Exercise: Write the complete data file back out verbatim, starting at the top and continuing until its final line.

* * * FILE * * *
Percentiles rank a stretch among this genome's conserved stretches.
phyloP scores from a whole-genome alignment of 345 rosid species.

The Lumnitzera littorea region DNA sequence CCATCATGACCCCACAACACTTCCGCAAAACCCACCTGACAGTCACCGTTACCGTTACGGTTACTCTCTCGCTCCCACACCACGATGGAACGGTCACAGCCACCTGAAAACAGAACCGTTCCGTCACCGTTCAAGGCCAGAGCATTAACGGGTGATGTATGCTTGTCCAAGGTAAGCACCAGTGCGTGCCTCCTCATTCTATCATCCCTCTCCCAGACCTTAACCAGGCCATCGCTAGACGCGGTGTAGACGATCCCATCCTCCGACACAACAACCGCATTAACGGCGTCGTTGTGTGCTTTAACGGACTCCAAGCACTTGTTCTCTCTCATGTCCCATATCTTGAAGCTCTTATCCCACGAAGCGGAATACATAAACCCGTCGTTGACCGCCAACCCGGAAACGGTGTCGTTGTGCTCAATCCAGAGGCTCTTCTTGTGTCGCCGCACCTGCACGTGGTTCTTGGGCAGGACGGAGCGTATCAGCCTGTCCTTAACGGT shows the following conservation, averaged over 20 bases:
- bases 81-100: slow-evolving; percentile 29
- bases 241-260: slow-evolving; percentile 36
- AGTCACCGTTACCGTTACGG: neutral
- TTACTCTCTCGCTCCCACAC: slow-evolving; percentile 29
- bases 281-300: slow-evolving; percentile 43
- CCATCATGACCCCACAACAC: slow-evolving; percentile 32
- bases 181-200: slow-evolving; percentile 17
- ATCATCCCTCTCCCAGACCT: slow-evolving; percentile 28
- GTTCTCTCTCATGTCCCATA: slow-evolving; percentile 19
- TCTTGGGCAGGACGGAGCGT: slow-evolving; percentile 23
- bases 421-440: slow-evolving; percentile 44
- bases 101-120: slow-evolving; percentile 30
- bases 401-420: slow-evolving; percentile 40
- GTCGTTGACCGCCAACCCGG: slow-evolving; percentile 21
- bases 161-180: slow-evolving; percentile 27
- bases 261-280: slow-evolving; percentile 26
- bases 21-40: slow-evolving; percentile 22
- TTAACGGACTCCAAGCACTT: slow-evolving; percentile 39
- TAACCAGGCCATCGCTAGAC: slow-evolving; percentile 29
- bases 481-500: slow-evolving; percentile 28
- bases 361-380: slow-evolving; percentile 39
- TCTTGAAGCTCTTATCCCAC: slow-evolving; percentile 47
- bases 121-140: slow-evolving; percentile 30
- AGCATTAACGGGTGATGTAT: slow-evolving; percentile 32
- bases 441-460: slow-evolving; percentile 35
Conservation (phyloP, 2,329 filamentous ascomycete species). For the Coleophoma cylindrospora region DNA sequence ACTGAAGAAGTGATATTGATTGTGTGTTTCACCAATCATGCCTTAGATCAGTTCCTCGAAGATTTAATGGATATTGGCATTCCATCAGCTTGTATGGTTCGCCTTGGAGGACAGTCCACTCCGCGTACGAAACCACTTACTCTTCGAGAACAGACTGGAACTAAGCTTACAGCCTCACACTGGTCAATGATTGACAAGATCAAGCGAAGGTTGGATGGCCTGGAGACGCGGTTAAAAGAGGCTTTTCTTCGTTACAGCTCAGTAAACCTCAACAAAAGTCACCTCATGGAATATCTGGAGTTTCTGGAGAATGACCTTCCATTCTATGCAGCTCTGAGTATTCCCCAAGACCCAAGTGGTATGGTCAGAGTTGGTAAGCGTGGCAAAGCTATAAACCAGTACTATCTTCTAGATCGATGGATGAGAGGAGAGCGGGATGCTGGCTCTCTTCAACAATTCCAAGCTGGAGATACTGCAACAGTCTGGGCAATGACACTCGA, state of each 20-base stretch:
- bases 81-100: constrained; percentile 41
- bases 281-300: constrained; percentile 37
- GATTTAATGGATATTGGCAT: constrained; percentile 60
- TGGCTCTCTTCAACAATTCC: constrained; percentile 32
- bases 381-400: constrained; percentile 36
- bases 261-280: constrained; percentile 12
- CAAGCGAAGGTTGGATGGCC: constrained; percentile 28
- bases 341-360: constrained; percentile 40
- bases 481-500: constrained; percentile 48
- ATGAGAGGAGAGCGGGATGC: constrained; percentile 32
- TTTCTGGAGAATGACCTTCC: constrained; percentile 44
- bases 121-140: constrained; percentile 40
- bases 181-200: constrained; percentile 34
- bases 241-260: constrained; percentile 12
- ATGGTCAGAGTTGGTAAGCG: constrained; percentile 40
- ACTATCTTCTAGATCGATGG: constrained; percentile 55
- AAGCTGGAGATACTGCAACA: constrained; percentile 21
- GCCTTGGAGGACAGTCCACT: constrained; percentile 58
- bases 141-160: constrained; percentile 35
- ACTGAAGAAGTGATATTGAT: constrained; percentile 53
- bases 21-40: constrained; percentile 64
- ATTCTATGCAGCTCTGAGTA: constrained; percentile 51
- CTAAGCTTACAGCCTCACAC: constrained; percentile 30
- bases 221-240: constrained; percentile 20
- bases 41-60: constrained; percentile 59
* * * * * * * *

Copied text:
Percentiles rank a stretch among this genome's conserved stretches.
phyloP scores from a whole-genome alignment of 345 rosid species.

The Lumnitzera littorea region DNA sequence CCATCATGACCCCACAACACTTCCGCAAAACCCACCTGACAGTCACCGTTACCGTTACGGTTACTCTCTCGCTCCCACACCACGATGGAACGGTCACAGCCACCTGAAAACAGAACCGTTCCGTCACCGTTCAAGGCCAGAGCATTAACGGGTGATGTATGCTTGTCCAAGGTAAGCACCAGTGCGTGCCTCCTCATTCTATCATCCCTCTCCCAGACCTTAACCAGGCCATCGCTAGACGCGGTGTAGACGATCCCATCCTCCGACACAACAACCGCATTAACGGCGTCGTTGTGTGCTTTAACGGACTCCAAGCACTTGTTCTCTCTCATGTCCCATATCTTGAAGCTCTTATCCCACGAAGCGGAATACATAAACCCGTCGTTGACCGCCAACCCGGAAACGGTGTCGTTGTGCTCAATCCAGAGGCTCTTCTTGTGTCGCCGCACCTGCACGTGGTTCTTGGGCAGGACGGAGCGTATCAGCCTGTCCTTAACGGT shows the following conservation, averaged over 20 bases:
- bases 81-100: slow-evolving; percentile 29
- bases 241-260: slow-evolving; percentile 36
- AGTCACCGTTACCGTTACGG: neutral
- TTACTCTCTCGCTCCCACAC: slow-evolving; percentile 29
- bases 281-300: slow-evolving; percentile 43
- CCATCATGACCCCACAACAC: slow-evolving; percentile 32
- bases 181-200: slow-evolving; percentile 17
- ATCATCCCTCTCCCAGACCT: slow-evolving; percentile 28
- GTTCTCTCTCATGTCCCATA: slow-evolving; percentile 19
- TCTTGGGCAGGACGGAGCGT: slow-evolving; percentile 23
- bases 421-440: slow-evolving; percentile 44
- bases 101-120: slow-evolving; percentile 30
- bases 401-420: slow-evolving; percentile 40
- GTCGTTGACCGCCAACCCGG: slow-evolving; percentile 21
- bases 161-180: slow-evolving; percentile 27
- bases 261-280: slow-evolving; percentile 26
- bases 21-40: slow-evolving; percentile 22
- TTAACGGACTCCAAGCACTT: slow-evolving; percentile 39
- TAACCAGGCCATCGCTAGAC: slow-evolving; percentile 29
- bases 481-500: slow-evolving; percentile 28
- bases 361-380: slow-evolving; percentile 39
- TCTTGAAGCTCTTATCCCAC: slow-evolving; percentile 47
- bases 121-140: slow-evolving; percentile 30
- AGCATTAACGGGTGATGTAT: slow-evolving; percentile 32
- bases 441-460: slow-evolving; percentile 35
Conservation (phyloP, 2,329 filamentous ascomycete species). For the Coleophoma cylindrospora region DNA sequence ACTGAAGAAGTGATATTGATTGTGTGTTTCACCAATCATGCCTTAGATCAGTTCCTCGAAGATTTAATGGATATTGGCATTCCATCAGCTTGTATGGTTCGCCTTGGAGGACAGTCCACTCCGCGTACGAAACCACTTACTCTTCGAGAACAGACTGGAACTAAGCTTACAGCCTCACACTGGTCAATGATTGACAAGATCAAGCGAAGGTTGGATGGCCTGGAGACGCGGTTAAAAGAGGCTTTTCTTCGTTACAGCTCAGTAAACCTCAACAAAAGTCACCTCATGGAATATCTGGAGTTTCTGGAGAATGACCTTCCATTCTATGCAGCTCTGAGTATTCCCCAAGACCCAAGTGGTATGGTCAGAGTTGGTAAGCGTGGCAAAGCTATAAACCAGTACTATCTTCTAGATCGATGGATGAGAGGAGAGCGGGATGCTGGCTCTCTTCAACAATTCCAAGCTGGAGATACTGCAACAGTCTGGGCAATGACACTCGA, state of each 20-base stretch:
- bases 81-100: constrained; percentile 41
- bases 281-300: constrained; percentile 37
- GATTTAATGGATATTGGCAT: constrained; percentile 60
- TGGCTCTCTTCAACAATTCC: constrained; percentile 32
- bases 381-400: constrained; percentile 36
- bases 261-280: constrained; percentile 12
- CAAGCGAAGGTTGGATGGCC: constrained; percentile 28
- bases 341-360: constrained; percentile 40
- bases 481-500: constrained; percentile 48
- ATGAGAGGAGAGCGGGATGC: constrained; percentile 32
- TTTCTGGAGAATGACCTTCC: constrained; percentile 44
- bases 121-140: constrained; percentile 40
- bases 181-200: constrained; percentile 34
- bases 241-260: constrained; percentile 12
- ATGGTCAGAGTTGGTAAGCG: constrained; percentile 40
- ACTATCTTCTAGATCGATGG: constrained; percentile 55
- AAGCTGGAGATACTGCAACA: constrained; percentile 21
- GCCTTGGAGGACAGTCCACT: constrained; percentile 58
- bases 141-160: constrained; percentile 35
- ACTGAAGAAGTGATATTGAT: constrained; percentile 53
- bases 21-40: constrained; percentile 64
- ATTCTATGCAGCTCTGAGTA: constrained; percentile 51
- CTAAGCTTACAGCCTCACAC: constrained; percentile 30
- bases 221-240: constrained; percentile 20
- bases 41-60: constrained; percentile 59